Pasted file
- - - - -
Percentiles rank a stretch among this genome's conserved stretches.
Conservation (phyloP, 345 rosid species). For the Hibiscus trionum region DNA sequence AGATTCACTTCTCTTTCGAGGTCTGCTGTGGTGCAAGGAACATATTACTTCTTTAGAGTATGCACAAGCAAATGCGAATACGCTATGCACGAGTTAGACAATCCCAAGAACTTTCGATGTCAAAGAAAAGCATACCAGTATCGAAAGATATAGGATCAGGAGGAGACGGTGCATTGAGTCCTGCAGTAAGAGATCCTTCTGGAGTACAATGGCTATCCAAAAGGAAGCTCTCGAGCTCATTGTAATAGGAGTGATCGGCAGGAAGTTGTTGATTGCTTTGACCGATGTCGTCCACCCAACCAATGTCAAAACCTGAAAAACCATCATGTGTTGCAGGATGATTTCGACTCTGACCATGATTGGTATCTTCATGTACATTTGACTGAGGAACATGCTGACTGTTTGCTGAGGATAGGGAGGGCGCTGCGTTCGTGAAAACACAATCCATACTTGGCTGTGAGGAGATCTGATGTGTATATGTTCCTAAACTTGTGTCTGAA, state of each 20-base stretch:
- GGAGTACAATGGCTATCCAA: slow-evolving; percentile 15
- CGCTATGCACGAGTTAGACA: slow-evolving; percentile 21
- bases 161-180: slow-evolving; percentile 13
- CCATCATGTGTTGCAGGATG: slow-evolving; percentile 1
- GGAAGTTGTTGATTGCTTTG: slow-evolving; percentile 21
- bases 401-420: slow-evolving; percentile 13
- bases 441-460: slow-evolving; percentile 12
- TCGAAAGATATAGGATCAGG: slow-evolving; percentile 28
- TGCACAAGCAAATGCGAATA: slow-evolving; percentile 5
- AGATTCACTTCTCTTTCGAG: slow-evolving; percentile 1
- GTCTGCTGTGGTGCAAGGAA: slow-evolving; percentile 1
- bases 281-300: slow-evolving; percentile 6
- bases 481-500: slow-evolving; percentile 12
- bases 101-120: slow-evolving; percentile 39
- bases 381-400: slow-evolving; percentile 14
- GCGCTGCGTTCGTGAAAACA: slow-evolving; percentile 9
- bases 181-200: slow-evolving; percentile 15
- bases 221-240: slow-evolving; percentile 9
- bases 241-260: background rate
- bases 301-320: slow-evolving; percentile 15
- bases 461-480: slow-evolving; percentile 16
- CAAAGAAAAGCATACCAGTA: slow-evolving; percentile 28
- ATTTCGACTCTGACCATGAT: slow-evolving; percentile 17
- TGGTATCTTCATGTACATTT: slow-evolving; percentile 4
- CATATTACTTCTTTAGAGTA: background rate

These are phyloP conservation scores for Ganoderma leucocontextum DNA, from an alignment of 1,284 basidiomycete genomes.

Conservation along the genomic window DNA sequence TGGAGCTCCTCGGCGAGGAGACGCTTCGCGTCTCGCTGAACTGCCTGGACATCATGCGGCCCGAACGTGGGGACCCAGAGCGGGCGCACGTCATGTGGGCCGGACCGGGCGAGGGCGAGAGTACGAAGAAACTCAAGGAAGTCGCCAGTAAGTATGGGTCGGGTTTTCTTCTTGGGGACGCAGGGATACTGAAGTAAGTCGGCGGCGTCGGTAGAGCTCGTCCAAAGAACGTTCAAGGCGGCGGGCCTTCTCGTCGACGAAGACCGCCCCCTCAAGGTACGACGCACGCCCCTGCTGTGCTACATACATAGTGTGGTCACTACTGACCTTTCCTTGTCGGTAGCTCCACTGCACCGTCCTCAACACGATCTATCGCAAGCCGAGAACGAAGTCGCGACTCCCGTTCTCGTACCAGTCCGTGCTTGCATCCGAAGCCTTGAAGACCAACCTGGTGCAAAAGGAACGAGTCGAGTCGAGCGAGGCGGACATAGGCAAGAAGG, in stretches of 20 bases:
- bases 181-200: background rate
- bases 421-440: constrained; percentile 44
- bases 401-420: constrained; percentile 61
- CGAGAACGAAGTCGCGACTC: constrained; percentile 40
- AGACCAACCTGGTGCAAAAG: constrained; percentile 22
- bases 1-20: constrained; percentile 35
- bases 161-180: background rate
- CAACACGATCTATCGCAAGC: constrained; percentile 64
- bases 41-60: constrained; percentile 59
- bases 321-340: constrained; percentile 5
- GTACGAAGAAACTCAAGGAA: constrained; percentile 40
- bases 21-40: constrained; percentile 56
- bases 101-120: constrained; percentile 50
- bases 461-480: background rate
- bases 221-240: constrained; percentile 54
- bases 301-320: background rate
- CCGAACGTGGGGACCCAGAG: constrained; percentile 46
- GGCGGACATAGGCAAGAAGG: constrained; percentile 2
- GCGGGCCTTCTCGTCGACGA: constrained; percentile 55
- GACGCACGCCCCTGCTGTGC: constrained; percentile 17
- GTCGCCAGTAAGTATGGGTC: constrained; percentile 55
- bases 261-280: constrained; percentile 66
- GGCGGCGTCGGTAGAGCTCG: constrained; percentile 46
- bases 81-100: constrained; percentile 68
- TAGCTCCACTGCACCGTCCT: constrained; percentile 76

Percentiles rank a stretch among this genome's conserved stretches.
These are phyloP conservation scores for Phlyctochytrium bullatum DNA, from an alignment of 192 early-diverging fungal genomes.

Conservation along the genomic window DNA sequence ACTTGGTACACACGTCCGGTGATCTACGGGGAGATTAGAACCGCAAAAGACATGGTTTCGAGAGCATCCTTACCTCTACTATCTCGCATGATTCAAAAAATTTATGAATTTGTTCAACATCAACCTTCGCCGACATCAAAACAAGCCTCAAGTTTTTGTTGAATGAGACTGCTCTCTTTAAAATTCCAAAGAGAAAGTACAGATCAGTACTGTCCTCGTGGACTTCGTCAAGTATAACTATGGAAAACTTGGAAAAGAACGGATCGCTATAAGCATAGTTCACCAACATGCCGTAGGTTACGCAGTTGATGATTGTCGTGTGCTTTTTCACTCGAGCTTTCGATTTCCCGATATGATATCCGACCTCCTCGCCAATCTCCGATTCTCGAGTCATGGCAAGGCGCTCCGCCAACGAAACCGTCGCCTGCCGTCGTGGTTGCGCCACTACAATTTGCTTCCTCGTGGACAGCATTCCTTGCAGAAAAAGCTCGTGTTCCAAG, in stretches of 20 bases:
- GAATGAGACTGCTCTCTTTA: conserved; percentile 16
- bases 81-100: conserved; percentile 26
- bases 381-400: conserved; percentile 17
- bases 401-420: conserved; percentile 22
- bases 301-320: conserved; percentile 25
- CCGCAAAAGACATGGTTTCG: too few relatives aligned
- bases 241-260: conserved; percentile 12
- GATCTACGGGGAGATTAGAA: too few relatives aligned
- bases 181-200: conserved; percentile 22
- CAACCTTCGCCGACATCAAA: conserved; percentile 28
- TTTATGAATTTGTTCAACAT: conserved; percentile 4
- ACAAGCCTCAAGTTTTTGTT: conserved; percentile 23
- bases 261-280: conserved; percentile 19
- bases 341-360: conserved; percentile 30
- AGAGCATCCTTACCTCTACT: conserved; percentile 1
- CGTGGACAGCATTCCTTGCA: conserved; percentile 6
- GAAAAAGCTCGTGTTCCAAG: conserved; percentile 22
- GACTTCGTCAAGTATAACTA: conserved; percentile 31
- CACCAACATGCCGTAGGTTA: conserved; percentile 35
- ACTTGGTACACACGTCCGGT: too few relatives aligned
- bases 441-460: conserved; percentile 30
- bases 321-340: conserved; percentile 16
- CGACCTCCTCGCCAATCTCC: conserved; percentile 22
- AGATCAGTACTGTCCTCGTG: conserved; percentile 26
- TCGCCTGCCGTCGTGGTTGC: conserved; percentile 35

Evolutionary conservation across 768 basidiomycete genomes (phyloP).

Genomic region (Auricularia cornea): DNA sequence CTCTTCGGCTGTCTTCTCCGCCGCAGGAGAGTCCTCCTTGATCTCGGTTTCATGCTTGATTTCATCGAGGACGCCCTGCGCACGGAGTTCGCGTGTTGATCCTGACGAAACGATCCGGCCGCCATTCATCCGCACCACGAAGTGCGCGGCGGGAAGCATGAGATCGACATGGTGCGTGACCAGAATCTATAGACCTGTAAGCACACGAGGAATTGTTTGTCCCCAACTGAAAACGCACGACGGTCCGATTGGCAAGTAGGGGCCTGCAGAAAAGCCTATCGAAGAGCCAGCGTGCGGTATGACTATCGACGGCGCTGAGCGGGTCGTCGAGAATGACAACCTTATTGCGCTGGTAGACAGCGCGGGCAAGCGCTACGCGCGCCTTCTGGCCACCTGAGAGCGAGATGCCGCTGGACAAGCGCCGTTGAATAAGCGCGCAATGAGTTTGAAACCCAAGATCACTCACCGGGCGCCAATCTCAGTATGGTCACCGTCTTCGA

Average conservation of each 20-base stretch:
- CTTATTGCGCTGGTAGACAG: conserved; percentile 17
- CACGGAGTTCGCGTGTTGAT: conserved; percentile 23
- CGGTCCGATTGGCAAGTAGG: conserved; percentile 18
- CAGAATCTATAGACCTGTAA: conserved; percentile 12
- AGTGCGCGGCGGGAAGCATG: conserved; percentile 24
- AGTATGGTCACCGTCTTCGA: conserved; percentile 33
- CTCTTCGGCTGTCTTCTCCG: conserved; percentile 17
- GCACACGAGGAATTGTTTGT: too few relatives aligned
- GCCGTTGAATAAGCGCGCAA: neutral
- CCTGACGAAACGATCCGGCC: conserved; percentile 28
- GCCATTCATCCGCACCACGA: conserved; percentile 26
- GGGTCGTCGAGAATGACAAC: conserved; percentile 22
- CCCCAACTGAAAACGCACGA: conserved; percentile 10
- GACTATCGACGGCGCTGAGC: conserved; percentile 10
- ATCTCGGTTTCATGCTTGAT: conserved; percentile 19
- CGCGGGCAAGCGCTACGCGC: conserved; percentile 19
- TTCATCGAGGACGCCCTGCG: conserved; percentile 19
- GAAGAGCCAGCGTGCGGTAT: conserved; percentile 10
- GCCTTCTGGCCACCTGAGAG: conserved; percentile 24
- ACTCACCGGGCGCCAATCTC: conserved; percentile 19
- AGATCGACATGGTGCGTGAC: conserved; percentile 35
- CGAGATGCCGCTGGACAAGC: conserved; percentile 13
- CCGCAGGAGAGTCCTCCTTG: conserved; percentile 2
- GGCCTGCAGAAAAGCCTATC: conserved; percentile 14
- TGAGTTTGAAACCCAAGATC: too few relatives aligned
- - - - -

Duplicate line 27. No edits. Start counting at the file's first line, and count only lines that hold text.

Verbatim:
- CATATTACTTCTTTAGAGTA: background rate